“Something that stayed the same was just the communication from the players’ aspect – the O-line coming to talk to me, the receivers coming to talk to me, see what they see out there,” de Laura said, then name-dropped every QB. “Jarrett (Guarantano), Xavier Ward, Victor (Gabalis) and Cammon (Cooper), they all played a big role with coach Stutz not being there. Coach Dan is still trying to learn all our play-calling. They played a big role helping me every time I came off the field.”

De Laura pledged to WSU in October 2019, about three months before Mike Leach left WSU for the Mississippi State job.

When Rolovich was hired in January 2020, de Laura reaffirmed his commitment to the program. While at the helm of Hawaii’s program (2016-19), the new Cougars boss had been recruiting the Honolulu product for years. The run-and-shoot was already familiar to de Laura, who played as a prep QB in the system at Saint Louis School – a 10-minute drive from the UH campus.

The two clicked almost instantly and de Laura started every game in WSU’s truncated 2020 season.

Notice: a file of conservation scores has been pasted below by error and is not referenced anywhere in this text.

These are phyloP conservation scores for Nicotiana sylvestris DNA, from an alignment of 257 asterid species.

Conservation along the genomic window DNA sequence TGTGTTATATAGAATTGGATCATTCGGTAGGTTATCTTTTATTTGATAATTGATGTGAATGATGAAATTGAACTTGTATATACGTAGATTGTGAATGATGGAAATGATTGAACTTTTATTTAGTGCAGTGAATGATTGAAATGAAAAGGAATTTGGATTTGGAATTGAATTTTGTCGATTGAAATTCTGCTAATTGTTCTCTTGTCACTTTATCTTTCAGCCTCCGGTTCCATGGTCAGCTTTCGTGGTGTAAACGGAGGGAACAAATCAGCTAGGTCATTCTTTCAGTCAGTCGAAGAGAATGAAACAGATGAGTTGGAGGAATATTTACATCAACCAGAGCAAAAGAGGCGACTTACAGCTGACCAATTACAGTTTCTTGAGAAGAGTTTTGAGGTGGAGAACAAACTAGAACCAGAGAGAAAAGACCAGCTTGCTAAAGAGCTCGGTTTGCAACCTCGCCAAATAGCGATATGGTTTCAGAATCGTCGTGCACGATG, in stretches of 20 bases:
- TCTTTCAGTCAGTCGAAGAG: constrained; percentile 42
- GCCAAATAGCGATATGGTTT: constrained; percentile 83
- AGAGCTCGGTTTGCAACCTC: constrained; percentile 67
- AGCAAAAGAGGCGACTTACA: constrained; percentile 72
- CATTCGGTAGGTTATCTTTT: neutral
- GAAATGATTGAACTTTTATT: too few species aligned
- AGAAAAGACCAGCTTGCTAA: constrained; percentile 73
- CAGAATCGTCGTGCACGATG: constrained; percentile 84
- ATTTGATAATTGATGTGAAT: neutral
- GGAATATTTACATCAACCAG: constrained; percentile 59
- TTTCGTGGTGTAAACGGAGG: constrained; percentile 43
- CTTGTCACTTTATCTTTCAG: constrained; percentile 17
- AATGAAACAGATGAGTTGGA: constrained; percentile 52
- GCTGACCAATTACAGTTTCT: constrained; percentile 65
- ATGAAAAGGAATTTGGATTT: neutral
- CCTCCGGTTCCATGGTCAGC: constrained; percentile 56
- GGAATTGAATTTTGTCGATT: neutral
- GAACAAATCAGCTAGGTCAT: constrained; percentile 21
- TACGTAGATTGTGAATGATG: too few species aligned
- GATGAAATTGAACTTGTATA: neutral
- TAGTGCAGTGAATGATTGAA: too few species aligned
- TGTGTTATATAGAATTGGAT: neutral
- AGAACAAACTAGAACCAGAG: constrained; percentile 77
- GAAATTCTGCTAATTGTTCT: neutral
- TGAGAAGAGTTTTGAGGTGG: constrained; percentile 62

De Laura supported Rolovich staunchly throughout the controversial narrative surrounding the coach’s stance on the vaccine mandate.

“I love him to death,” de Laura said Oct. 9 after WSU topped Oregon State. “I’d do anything for him.”

Now de Laura will be asked to finish out this unnatural season with the same guidance and composure he’d been showing before the structure around him changed.

New mentors

De Laura is early in the process of building a rapport with the new head coach in Dickert, the Cougars’ second-year defensive coordinator.

“At the beginning of the season, we’d never really crossed paths – he was with the defense,” de Laura said after Tuesday’s practice. “I’d say he’s really professional and just himself out there on the field, which I really like. He’s not trying to be too nice.”

De Laura’s family has a background with Morrison. The QB’s uncle, Mel de Laura, worked as a strength and conditioning coach in past years alongside Morrison under run-and-shoot guru June Jones at both Hawaii and SMU.

Mel de Laura phoned his nephew recently, telling him Morrison “is a good guy and I’ve got to take in whatever tips he gives me,” Jayden de Laura said.

“It’s tough,” he added of losing his position coach, “but it’s kind of good for me. I really like (Morrison) as a person. As a coach, he doesn’t really say too much, but when he does, it means a lot.”